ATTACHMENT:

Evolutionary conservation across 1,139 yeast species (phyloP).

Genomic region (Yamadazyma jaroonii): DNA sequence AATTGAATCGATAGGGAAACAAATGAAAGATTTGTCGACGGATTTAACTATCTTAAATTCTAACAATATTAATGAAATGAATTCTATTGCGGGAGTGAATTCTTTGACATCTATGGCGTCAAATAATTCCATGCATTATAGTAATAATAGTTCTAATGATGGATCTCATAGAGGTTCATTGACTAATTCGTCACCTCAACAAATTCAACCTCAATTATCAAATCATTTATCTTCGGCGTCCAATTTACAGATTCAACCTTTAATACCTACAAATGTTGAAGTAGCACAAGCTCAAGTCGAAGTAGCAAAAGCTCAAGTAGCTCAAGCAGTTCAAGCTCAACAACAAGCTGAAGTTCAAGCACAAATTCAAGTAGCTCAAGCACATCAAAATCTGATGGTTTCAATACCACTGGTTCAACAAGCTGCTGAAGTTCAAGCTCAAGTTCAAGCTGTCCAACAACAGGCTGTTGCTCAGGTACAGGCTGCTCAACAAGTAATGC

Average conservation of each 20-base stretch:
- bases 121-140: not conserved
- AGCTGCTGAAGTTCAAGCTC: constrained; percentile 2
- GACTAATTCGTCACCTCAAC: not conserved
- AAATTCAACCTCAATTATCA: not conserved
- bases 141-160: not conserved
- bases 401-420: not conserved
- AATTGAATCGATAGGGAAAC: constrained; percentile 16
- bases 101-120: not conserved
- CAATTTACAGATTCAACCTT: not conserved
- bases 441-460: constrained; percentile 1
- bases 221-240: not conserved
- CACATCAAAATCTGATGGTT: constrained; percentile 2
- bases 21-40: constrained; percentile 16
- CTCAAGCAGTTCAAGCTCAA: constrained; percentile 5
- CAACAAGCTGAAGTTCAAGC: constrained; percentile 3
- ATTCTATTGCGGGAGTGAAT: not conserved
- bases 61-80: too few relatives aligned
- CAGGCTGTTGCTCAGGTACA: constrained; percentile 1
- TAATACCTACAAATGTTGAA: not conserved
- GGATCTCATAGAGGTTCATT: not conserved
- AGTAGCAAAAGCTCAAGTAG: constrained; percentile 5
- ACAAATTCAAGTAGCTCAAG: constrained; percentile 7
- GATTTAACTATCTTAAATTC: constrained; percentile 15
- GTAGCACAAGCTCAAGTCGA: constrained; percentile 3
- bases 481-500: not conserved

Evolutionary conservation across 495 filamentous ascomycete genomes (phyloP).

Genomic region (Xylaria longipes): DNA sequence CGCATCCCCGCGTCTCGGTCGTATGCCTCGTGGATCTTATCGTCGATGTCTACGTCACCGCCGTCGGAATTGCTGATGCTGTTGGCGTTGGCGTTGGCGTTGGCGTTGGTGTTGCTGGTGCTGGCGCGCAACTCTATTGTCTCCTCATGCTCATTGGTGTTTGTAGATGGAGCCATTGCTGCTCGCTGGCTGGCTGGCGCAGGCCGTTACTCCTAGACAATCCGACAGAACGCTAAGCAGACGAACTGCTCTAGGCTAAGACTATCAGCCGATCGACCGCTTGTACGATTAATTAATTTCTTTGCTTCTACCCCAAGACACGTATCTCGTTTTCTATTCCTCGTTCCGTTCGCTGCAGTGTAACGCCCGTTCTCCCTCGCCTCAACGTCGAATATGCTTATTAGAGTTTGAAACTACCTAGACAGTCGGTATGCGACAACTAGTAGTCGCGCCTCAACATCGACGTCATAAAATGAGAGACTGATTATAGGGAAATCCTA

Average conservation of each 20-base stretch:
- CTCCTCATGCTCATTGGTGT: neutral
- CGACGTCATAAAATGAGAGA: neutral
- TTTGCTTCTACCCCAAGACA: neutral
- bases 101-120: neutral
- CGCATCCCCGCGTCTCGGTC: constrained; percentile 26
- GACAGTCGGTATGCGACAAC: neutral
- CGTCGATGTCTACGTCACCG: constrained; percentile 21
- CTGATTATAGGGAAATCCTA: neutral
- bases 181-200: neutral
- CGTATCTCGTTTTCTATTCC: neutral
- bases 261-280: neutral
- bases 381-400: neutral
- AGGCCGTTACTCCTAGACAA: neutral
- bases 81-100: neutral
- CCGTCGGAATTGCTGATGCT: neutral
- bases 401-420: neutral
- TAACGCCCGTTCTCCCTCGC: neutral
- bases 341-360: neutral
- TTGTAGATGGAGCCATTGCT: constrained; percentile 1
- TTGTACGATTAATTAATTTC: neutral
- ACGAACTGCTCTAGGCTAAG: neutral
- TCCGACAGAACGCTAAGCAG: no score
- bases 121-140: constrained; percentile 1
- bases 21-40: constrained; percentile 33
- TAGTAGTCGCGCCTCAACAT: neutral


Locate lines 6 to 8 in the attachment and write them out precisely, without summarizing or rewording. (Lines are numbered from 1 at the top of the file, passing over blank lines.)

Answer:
- GACTAATTCGTCACCTCAAC: not conserved
- AAATTCAACCTCAATTATCA: not conserved
- bases 141-160: not conserved